It will also be appreciated by those of skill in the relevant art that various changes may be made to the examples and embodiments of the invention described in this provisional application, without departing from the intended scope of the invention. The particular embodiments of the invention described herein are thus to be understood as examples of the broader inventive concept disclosed in this application.
|Cited Patent||Filing date||Publication date||Applicant||Title|
|WO2000049975A1 *||22 Feb 1999||31 Aug 2000||Allergan Sales, Inc.||Lens protector for intraocular lens inserter|
|EP1360946A1 *||2 May 2003||12 Nov 2003||Canon-Staar Co., Inc.||Insertion Device for Intraocular Lens|
|US20030216745 *||14 May 2002||20 Nov 2003||Allergan Sales, Inc.||Intraocular lens insertion apparatus|
|US20040133212 *||16 Dec 2003||8 Jul 2004||Harish Makker||IOL insertion apparatus and method for making and using same|
|Citing Patent||Filing date||Publication date||Applicant||Title|
|WO2010017933A1 *||8 Aug 2009||18 Feb 2010||Acri. Tec Gmbh||Device for implanting an intraocular lens into an eye|
|WO2013142323A1 *||15 Mar 2013||26 Sep 2013||Powervision, Inc.||Intraocular lens delivery systems and methods of use|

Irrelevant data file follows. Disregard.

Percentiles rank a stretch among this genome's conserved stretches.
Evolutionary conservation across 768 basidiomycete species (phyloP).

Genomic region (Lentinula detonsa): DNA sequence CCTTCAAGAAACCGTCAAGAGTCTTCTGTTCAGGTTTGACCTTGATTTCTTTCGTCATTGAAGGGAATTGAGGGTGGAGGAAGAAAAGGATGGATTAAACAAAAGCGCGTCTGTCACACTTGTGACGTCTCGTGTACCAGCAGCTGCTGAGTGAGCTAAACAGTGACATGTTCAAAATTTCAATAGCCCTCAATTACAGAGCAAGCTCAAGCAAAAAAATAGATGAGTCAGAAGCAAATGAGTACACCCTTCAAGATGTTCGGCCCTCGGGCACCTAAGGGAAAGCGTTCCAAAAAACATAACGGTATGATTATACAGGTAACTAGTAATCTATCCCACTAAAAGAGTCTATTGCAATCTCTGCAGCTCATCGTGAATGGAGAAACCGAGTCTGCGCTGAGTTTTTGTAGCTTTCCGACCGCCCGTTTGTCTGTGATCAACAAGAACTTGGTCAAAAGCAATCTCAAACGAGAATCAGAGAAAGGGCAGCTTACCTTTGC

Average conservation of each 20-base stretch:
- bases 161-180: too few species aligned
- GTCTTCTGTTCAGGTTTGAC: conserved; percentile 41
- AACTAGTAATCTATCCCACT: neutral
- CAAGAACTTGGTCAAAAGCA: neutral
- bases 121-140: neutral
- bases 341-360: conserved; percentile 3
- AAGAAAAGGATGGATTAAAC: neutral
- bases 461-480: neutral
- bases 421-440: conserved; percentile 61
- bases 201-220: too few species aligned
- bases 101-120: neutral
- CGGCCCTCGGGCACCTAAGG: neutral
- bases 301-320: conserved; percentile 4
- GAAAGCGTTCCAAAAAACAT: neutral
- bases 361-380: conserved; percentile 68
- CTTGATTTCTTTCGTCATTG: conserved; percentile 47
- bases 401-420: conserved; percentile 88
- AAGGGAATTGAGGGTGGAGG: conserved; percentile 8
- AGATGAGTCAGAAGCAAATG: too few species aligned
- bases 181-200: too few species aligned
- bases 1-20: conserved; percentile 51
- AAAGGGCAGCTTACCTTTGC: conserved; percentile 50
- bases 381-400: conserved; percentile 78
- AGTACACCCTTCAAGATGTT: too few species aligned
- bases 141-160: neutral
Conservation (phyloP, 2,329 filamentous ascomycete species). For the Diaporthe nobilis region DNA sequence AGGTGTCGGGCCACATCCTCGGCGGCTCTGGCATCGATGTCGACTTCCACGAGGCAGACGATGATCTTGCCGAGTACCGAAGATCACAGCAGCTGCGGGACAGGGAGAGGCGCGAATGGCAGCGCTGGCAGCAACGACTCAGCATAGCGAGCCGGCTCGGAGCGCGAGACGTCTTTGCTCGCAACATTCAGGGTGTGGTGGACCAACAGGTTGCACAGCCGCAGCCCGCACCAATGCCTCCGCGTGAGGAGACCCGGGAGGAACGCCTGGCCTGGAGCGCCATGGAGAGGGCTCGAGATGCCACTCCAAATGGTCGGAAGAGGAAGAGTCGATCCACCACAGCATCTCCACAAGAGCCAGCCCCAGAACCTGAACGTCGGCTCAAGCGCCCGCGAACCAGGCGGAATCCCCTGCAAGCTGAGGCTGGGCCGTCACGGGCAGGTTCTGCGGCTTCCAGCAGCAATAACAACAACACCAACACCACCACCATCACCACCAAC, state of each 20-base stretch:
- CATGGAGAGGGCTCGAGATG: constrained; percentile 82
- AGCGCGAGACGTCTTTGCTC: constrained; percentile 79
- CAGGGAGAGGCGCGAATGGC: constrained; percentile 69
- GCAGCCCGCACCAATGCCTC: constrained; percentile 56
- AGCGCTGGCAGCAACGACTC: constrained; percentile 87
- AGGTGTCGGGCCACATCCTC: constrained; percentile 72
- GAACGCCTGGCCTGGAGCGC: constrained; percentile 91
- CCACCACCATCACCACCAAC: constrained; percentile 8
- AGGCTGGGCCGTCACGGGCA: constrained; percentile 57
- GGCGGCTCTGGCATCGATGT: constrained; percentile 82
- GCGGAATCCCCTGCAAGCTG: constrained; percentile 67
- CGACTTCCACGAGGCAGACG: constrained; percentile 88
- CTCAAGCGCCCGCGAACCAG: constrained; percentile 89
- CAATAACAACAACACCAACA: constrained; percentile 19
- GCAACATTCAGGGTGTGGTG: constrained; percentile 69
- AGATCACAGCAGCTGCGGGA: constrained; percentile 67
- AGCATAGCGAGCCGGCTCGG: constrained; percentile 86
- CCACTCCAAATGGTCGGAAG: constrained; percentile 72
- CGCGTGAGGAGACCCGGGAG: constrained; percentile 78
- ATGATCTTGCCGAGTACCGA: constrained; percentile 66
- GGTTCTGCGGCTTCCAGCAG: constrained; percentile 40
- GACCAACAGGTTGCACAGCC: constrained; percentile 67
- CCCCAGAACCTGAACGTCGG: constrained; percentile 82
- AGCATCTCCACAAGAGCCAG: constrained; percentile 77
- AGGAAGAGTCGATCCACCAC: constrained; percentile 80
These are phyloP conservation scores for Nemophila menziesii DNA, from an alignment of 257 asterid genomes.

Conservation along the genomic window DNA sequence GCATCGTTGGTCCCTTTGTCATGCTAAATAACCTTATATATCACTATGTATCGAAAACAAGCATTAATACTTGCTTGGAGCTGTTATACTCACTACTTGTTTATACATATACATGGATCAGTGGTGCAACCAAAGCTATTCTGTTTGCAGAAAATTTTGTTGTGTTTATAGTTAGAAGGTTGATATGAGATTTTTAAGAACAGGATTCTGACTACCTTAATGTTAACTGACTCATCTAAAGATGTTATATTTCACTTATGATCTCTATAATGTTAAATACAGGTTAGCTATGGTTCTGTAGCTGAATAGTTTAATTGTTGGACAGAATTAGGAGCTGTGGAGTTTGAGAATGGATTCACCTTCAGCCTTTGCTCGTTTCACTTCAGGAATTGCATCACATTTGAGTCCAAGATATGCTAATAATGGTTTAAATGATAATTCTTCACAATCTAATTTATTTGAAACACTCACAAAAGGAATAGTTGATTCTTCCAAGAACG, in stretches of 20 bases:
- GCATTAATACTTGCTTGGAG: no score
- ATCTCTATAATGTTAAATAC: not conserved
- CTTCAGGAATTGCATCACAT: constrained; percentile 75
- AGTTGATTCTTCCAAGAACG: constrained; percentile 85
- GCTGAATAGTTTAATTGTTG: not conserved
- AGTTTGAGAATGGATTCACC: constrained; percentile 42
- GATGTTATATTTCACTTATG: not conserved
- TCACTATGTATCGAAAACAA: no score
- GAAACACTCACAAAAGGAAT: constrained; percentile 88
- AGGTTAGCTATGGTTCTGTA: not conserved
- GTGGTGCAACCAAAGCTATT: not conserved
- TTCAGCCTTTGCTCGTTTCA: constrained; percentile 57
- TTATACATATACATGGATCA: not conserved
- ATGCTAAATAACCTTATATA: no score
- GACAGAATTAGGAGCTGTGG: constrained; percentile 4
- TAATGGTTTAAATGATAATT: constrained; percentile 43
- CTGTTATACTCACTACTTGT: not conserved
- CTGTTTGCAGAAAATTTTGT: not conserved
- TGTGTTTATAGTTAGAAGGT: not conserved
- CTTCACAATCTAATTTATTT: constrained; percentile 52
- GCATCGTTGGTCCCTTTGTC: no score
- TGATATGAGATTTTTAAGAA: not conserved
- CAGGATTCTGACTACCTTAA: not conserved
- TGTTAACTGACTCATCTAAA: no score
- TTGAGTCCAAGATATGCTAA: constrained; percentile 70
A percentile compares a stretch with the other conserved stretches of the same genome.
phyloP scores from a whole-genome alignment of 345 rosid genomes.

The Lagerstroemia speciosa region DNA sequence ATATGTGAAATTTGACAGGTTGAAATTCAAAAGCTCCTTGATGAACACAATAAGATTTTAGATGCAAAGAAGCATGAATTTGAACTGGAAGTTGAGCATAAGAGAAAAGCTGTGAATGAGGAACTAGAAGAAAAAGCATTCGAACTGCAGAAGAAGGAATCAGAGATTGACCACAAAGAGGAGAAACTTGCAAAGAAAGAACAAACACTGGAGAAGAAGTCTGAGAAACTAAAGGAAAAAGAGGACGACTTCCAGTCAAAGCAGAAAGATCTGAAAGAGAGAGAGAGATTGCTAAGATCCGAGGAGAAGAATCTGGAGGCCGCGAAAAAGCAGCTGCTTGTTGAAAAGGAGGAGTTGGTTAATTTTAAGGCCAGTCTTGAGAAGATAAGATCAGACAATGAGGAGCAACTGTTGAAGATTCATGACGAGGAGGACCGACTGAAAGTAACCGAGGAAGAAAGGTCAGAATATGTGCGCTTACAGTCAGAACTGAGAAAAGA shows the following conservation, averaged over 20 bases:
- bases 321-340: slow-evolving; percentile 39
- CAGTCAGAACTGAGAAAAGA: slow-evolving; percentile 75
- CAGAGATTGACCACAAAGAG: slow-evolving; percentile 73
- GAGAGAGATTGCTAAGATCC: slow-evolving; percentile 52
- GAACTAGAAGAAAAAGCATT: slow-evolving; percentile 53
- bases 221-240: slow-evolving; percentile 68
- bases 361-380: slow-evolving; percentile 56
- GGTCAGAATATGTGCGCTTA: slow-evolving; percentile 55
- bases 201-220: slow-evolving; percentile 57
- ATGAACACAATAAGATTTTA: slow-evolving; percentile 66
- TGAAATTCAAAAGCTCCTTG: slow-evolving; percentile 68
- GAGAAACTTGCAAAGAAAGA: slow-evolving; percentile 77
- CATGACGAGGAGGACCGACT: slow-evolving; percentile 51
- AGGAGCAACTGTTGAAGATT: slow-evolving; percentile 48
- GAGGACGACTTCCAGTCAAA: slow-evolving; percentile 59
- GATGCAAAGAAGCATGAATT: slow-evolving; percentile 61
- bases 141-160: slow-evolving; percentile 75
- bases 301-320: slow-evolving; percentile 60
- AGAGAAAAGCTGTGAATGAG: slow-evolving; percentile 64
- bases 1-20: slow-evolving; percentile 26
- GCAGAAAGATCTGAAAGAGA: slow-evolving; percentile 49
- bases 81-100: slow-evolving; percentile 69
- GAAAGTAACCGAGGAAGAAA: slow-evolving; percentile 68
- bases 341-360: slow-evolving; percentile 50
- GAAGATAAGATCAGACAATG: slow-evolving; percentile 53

|CN104203156A *||15 Mar 2013||10 Dec 2014||力景公司||Intraocular lens delivery systems and methods of use|
|CN104203156B *||15 Mar 2013||3 May 2017||力景公司||人工晶体输送系统|
|DE102008037697A1||14 Aug 2008||18 Feb 2010||*Acri.Tec Gmbh||Vorrichtung zum Implantieren einer Intraokularlinse in ein Auge|
|EP2827804A4 *||15 Mar 2013||11 Nov 2015||Powervision Inc||Intraocular lens delivery systems and methods of use|
|US8246631||30 Nov 2004||21 Aug 2012||Bausch & Lomb Incorporated||Two stage plunger for intraocular lens injector|
|US8535332||24 Jul 2012||17 Sep 2013||Bausch & Lomb Incorporated||Two stage plunger for intraocular lens injector|
|US8668734||11 Jul 2011||11 Mar 2014||Powervision, Inc.||Intraocular lens delivery devices and methods of use|
|US8900298||23 Feb 2011||2 Dec 2014||Powervision, Inc.||Fluid for accommodating intraocular lenses|
|US8956408||23 Jul 2008||17 Feb 2015||Powervision, Inc.||Lens delivery system|
|US8968396||15 Mar 2013||3 Mar 2015||Powervision, Inc.||Intraocular lens delivery systems and methods of use|